Hospital case-volume is associated with case-fatality after aneurysmal subarachnoid hemorrhage

Antti Lindgren*, Sarah Burt, Ellie Bragan Turner, Atte Meretoja, Jin Moo Lee, Thomas M. Hemmen, Mark Alberts, Robin Lemmens, Mervyn D.I. Vergouwen, Gabriel J.E. Rinkel

*Corresponding author for this work

Research output: Contribution to journalArticleAcademicpeer-review


Background: Inverse association between hospital case-volume and case-fatality has been observed for various nonsurgical interventions and surgical procedures. Aims: To study the impact of hospital case-volume on outcome after aneurysmal subarachnoid hemorrhage (aSAH). Methods: We included aSAH patients who underwent aneurysm coiling or clipping from tertiary care medical centers across three continents using the Dr Foster Stroke GOAL database 2007–2014. Hospitals were categorized by annual case-volume (low volume: <41/year; intermediate: 41–70/year; high: >70/year). Primary outcome was 14-day in-hospital case-fatality. We calculated proportions, and used multiple logistic regression to adjust for age, sex, differences in comorbidity or disease severity, aneurysm treatment modality, and hospital. Results: We included 8525 patients (2363 treated in low volume hospitals, 3563 treated in intermediate volume hospitals, and 2599 in high-volume hospitals). Crude 14-day case-fatality for hospitals with low case-volume was 10.4% (95% confidence interval (CI) 9.2–11.7%), for intermediate volume 7.0% (95% CI 6.2–7.9%; adjusted odds ratio (OR) 0.63 (95%CI 0.47–0.85)) and for high volume 5.4% (95% CI 4.6–6.3%; adjusted OR 0.50 (95% CI 0.33–0.74)). In patients with clipped aneurysms, adjusted OR for 14-day case-fatality was 0.46 (95% CI 0.30–0.71) for hospitals with intermediate case-volume and 0.42 (95% CI 0.25–0.72) with high case-volume. In patients with coiled aneurysms, adjusted OR was 0.77 (95% CI 0.55–1.07) for hospitals with intermediate case-volume and 0.56 (95% CI 0.36–0.87) with high case-volume. Conclusions: Even within a subset of large, tertiary care centers, intermediate and high hospital case-volume is associated with lower case-fatality after aSAH regardless of treatment modality, supporting centralization to higher volume centers.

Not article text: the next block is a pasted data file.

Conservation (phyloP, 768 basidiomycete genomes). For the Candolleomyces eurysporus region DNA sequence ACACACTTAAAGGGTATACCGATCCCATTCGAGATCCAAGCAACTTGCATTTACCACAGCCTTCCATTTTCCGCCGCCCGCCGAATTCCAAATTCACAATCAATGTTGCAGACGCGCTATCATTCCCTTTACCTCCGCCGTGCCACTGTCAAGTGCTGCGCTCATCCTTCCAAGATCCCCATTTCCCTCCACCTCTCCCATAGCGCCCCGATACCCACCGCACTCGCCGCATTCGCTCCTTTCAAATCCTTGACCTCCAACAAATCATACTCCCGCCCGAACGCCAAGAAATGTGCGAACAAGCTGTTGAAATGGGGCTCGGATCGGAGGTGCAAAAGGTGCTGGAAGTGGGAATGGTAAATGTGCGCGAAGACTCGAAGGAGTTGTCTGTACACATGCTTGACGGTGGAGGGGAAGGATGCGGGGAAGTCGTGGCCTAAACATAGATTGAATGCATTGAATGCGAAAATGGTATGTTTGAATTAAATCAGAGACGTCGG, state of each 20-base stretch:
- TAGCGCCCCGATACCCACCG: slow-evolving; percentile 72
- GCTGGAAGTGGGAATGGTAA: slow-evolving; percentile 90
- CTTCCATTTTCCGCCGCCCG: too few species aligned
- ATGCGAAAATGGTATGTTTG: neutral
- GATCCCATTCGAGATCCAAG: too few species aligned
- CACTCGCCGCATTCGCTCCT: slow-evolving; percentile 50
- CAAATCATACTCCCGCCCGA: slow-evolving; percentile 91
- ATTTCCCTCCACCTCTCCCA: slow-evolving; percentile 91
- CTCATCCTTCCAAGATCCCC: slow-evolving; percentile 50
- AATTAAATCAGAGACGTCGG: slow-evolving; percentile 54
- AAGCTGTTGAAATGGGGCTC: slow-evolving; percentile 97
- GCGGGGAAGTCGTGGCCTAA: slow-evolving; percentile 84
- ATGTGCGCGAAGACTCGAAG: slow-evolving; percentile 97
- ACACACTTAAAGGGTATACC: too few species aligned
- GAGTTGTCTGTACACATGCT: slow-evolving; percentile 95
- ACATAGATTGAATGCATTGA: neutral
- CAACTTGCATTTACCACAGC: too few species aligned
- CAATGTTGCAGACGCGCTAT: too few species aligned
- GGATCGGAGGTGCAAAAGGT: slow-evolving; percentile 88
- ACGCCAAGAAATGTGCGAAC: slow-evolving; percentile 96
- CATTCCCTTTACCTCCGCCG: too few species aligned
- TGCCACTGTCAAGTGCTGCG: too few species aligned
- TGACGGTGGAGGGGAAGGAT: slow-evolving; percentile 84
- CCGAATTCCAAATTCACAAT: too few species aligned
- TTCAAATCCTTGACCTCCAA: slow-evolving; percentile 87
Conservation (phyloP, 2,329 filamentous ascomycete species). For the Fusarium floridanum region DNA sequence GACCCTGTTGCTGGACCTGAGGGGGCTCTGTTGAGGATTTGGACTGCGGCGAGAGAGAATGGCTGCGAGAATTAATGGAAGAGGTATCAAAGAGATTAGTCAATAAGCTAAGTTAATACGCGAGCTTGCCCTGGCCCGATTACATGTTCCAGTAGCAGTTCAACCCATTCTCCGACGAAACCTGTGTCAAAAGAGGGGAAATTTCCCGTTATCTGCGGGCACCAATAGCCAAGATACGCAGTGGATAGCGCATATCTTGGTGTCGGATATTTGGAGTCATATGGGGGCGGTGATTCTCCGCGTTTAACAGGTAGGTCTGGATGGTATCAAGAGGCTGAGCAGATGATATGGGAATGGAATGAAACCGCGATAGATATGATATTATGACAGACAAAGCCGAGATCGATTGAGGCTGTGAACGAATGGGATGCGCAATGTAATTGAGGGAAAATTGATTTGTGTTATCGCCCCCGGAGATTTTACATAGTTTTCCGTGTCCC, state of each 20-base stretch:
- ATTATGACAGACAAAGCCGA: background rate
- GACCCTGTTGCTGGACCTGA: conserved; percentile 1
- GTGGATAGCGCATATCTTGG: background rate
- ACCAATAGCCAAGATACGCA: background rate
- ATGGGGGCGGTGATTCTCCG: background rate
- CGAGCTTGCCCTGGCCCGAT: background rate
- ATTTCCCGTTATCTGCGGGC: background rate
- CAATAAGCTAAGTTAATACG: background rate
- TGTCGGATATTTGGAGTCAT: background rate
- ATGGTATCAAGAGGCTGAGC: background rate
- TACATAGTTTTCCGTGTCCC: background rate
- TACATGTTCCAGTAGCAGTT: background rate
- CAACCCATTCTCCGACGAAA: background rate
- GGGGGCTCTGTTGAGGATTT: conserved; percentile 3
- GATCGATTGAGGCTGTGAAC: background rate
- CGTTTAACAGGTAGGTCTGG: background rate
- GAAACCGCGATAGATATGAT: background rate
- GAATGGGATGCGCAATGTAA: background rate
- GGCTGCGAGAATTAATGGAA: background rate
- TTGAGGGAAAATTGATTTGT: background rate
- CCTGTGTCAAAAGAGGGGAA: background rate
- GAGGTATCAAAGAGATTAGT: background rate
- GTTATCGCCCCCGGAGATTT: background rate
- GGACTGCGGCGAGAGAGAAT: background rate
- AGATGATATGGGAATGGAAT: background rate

Original languageEnglish
Pages (from-to)282-289
Number of pages8
JournalInternational Journal of Stroke
Issue number3
Publication statusPublished - Apr 2019


  • epidemiology
  • hospital volume
  • intracranial aneurysm
  • outcome
  • stroke
  • Subarachnoid hemorrhage


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